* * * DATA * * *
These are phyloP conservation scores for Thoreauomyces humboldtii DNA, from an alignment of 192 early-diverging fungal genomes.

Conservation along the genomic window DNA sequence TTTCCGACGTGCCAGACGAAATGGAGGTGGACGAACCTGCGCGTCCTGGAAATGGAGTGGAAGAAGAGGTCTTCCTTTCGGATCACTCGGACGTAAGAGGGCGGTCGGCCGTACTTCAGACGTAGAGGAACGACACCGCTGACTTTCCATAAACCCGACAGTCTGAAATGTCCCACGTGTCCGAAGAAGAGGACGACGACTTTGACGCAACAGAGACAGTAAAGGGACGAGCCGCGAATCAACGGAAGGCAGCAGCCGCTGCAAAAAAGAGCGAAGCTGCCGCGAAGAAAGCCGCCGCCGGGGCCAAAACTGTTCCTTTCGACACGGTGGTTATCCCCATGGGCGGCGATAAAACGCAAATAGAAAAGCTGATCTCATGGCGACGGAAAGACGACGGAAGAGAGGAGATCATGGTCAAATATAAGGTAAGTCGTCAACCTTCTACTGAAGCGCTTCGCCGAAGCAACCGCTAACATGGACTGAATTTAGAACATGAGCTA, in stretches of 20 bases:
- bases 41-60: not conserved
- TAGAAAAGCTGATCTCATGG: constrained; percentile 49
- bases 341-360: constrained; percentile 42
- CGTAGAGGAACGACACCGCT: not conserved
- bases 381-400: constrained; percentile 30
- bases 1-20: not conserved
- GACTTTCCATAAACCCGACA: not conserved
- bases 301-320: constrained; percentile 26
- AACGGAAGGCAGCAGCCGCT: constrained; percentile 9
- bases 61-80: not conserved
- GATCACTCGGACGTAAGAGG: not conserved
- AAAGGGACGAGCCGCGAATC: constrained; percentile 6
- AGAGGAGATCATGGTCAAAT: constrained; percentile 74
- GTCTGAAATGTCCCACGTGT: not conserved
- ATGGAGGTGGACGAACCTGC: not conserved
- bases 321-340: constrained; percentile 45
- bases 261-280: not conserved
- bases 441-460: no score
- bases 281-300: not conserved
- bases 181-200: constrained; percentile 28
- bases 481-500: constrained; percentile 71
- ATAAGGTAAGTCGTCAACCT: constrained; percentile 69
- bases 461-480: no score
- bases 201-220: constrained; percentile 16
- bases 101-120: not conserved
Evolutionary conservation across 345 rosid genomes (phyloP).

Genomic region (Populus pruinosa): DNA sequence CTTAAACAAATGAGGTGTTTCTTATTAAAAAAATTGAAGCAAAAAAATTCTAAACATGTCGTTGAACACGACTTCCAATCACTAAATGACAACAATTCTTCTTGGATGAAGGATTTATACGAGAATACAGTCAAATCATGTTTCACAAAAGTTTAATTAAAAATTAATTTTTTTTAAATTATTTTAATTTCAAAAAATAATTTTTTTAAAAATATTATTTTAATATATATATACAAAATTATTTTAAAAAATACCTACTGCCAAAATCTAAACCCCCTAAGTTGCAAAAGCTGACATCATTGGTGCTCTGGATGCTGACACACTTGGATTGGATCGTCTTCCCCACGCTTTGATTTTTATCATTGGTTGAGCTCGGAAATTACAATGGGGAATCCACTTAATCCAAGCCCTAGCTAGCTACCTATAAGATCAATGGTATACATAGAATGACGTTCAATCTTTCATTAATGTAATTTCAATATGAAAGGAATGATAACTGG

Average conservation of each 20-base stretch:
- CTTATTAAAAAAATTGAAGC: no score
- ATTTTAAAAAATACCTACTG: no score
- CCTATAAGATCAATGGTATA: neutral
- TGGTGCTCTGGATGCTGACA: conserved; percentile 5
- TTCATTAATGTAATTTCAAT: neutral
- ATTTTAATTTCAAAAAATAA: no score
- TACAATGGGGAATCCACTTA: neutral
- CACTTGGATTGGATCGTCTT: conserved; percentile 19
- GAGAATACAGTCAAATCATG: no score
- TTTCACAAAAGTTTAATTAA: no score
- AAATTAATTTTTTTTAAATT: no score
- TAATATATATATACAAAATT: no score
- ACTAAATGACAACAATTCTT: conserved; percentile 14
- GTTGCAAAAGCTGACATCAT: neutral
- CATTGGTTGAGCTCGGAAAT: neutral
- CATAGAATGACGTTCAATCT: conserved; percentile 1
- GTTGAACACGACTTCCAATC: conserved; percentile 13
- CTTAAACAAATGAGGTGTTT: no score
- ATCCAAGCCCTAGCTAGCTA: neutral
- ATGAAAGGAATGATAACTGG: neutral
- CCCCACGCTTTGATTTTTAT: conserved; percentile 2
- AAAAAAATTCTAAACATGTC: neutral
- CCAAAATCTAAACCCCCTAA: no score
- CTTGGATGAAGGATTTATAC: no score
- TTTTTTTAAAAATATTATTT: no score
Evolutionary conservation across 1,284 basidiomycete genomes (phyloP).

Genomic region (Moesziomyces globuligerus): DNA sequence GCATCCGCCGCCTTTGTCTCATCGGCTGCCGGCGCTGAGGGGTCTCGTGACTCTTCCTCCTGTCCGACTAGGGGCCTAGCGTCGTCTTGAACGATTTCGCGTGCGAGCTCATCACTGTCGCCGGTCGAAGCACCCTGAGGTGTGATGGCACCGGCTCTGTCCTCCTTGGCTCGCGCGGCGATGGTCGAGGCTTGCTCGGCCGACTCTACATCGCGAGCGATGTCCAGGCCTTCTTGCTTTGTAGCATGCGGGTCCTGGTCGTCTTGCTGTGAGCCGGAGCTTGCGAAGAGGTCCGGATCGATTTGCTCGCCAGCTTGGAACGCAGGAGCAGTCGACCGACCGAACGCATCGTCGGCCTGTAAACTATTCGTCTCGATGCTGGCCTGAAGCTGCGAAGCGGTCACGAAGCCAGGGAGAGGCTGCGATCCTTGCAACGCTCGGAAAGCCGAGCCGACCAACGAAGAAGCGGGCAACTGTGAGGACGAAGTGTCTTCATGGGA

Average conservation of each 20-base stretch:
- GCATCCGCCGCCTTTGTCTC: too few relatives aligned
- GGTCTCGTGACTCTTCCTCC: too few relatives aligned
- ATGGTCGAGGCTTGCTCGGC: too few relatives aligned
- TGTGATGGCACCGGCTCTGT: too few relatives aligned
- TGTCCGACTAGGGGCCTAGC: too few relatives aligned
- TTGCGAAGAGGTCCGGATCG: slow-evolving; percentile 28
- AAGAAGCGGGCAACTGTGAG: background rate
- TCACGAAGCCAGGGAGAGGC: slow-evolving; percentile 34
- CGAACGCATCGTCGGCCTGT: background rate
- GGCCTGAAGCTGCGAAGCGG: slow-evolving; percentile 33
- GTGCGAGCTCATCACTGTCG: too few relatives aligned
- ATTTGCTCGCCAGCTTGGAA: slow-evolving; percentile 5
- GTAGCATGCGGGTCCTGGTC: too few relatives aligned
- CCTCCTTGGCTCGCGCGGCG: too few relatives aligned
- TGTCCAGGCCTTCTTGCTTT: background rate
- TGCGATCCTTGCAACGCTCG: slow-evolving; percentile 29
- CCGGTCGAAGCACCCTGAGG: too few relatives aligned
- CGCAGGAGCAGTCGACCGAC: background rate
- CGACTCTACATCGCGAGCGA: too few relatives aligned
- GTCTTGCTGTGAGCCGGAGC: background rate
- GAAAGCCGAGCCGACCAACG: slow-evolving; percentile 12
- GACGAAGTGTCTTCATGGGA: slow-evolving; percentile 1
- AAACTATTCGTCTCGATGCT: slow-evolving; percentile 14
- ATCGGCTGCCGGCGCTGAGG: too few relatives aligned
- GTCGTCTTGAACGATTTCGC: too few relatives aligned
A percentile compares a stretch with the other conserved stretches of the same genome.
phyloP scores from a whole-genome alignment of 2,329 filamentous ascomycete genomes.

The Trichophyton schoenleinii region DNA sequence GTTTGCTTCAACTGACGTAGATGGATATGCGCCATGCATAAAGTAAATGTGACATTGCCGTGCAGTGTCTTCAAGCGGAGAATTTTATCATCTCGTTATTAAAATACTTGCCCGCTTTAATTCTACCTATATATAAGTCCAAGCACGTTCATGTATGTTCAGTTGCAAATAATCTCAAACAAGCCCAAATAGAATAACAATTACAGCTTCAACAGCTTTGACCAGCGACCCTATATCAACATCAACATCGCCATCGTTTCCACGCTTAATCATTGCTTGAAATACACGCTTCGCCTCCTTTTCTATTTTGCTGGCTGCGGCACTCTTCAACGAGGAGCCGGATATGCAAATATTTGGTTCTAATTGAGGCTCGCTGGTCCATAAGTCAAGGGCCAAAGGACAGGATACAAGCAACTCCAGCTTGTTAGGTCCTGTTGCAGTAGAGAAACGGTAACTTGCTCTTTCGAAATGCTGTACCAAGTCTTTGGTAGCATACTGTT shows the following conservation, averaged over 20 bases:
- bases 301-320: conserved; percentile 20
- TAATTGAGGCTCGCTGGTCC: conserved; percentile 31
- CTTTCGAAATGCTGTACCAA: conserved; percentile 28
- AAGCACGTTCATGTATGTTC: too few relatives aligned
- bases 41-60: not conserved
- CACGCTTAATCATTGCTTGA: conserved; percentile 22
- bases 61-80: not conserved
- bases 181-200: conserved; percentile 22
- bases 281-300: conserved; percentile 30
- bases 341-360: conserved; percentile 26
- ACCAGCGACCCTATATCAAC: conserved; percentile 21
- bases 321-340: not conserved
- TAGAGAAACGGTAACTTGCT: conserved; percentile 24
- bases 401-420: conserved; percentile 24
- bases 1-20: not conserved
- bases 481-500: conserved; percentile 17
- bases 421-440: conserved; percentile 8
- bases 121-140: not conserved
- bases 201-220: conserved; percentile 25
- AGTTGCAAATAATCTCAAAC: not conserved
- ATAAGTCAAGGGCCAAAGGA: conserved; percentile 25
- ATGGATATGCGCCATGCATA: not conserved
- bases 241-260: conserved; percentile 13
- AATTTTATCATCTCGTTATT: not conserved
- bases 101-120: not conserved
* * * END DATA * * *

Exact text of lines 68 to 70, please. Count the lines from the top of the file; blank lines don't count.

- GGCCTGAAGCTGCGAAGCGG: slow-evolving; percentile 33
- GTGCGAGCTCATCACTGTCG: too few relatives aligned
- ATTTGCTCGCCAGCTTGGAA: slow-evolving; percentile 5